Why do we need an urban needs assessment approach?
In Bangladesh there has been growing recognition that more attention is needed to the humanitarian impacts of disastersthattake place in urban areas because the way people live, the way hazards unfold, and the ways to support recovery are different in the urban landscape from in rural areas. Fire, water logging, flood, building collapse, and chemical pollution are among the hazards faced by people living in urban areas. The 2014 census of slum dwellers and floating population found that across the country 2.23 million people in slums, a 60.43% increase in the 17 years since the last slum census, and a number that is on the rise.
The government in Bangladesh has had a long-standing commitment to disaster preparedness and, together with humanitarian actors, is strengthening this with a specific focus on disastersthat take place in the urban environment. This includes developing urban specific methodologies, guidance and tools for understanding the needs that result from urban disasters and ensuring that the Joint Needs Assessment approach is able to be deployed in urban settings.
The Bangladesh Joint Need Assessment (JNA) is an agreed approach under the Department of Disaster Management (DDM) which includes a flexible suite of tools for assessing needs after any disaster event, it brings stakeholders together around a common assessment approach to achieve a shared understanding of needs based on evidence and thus is the foundation for a coordinated emergency response. The Needs Assessment Working Group (NAWG) is mandated to come up with a brief assessment report on the needs in the affected community using JNA tools immediately after a disaster takes place in Bangladesh.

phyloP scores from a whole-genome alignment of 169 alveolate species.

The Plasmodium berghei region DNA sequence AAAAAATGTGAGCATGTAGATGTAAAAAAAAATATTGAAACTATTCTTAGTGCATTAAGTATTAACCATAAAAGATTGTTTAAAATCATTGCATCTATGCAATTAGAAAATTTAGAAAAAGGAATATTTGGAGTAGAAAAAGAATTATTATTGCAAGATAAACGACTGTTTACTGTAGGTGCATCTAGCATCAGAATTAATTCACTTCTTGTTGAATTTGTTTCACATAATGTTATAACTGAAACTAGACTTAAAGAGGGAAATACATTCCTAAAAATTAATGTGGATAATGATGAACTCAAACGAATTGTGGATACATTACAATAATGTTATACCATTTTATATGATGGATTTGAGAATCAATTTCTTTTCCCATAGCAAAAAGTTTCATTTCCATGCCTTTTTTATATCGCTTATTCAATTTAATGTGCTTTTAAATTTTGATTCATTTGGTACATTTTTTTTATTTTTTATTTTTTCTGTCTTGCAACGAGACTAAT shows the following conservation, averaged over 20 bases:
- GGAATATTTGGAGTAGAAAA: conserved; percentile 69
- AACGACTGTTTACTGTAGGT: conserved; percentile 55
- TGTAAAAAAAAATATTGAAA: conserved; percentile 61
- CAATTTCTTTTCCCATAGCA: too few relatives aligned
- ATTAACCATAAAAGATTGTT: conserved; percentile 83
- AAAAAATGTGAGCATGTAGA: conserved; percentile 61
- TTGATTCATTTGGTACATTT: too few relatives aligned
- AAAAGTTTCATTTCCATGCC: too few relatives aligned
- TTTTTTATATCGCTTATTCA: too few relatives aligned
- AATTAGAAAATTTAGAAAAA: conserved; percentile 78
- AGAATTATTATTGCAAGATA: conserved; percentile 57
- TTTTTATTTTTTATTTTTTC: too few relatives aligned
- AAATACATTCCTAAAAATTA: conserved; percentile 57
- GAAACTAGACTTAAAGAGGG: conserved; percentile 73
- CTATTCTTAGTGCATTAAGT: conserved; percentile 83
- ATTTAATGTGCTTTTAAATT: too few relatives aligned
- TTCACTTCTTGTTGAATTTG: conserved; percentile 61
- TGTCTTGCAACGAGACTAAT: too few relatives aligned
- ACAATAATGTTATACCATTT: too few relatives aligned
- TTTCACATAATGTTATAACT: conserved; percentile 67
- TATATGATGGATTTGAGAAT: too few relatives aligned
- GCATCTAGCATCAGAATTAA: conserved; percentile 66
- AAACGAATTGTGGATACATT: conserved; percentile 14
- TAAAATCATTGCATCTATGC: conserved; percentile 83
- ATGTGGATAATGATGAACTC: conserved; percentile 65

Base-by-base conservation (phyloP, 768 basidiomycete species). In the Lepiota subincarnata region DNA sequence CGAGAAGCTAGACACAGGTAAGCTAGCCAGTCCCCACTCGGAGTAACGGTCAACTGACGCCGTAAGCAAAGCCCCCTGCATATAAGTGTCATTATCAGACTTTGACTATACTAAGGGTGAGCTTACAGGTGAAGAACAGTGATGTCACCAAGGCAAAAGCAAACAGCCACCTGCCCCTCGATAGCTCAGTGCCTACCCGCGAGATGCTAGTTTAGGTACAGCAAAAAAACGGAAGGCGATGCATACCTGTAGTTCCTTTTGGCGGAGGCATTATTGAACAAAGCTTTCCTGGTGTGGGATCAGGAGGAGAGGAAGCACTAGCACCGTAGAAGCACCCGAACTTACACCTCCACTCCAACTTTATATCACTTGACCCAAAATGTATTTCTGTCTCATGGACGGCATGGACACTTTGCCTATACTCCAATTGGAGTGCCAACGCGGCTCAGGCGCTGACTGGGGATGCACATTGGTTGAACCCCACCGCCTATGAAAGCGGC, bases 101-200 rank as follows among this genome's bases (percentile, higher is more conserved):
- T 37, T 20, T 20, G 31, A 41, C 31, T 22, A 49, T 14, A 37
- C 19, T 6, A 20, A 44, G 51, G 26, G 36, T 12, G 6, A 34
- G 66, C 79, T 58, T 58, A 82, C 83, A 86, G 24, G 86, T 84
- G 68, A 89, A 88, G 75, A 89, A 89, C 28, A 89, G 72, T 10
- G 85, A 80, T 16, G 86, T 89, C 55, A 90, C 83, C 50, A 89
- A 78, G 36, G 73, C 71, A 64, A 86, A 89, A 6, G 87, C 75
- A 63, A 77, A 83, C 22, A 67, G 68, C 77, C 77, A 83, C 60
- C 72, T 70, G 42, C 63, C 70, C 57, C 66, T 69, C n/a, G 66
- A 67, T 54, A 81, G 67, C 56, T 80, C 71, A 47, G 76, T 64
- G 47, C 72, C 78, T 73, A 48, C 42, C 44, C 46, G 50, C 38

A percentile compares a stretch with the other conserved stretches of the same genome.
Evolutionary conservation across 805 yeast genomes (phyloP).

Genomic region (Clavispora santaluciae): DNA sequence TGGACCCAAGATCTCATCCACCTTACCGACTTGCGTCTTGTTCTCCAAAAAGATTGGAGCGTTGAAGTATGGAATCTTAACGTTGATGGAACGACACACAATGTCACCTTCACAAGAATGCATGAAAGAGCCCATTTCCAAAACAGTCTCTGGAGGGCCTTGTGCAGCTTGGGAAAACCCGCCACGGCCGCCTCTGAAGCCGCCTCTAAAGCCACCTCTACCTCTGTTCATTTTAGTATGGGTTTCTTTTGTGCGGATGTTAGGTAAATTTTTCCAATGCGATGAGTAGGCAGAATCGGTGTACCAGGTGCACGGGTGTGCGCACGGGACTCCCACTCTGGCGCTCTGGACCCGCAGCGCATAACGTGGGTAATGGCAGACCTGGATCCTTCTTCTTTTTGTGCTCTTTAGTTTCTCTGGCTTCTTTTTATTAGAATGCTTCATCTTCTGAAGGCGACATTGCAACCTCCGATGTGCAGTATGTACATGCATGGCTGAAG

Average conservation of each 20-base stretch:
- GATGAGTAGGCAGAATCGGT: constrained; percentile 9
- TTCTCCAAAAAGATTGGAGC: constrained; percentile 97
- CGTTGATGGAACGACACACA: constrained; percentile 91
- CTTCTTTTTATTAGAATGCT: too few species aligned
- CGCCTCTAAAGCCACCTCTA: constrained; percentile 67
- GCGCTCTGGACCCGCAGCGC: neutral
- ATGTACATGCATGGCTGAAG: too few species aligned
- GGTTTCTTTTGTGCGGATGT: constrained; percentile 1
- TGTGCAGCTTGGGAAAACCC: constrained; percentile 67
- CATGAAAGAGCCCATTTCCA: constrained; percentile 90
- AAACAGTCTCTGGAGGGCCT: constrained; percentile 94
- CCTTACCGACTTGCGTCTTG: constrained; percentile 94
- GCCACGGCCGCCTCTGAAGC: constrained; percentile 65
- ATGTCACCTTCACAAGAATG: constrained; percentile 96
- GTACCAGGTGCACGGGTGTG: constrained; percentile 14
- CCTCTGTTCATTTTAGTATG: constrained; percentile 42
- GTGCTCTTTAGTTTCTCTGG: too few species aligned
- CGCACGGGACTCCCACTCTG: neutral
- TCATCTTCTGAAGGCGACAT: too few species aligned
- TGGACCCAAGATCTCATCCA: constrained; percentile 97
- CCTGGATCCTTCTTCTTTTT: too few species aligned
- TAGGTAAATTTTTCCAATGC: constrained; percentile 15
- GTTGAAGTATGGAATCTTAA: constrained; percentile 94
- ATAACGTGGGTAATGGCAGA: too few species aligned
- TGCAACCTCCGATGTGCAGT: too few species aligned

The urban needs assessment approach has been developed by the NAWG with the support of ACAPS as an addition to the JNA tools recognizing that urban disasters require a way of understanding needs that is different from the way the JNA is used in rural areas. The focus is on congested informal urban settlements, more commonly referred to as slums1 . Informal settlements are prioritized in the Urban Assessment Approach as the characteristics of these areas make them the most prone to disasters and because the people residing in them, being poor and owning few assets, are vulnerable and will find it difficult to recover from a disaster without assistance. The suggested approach however can be applied to any urban area.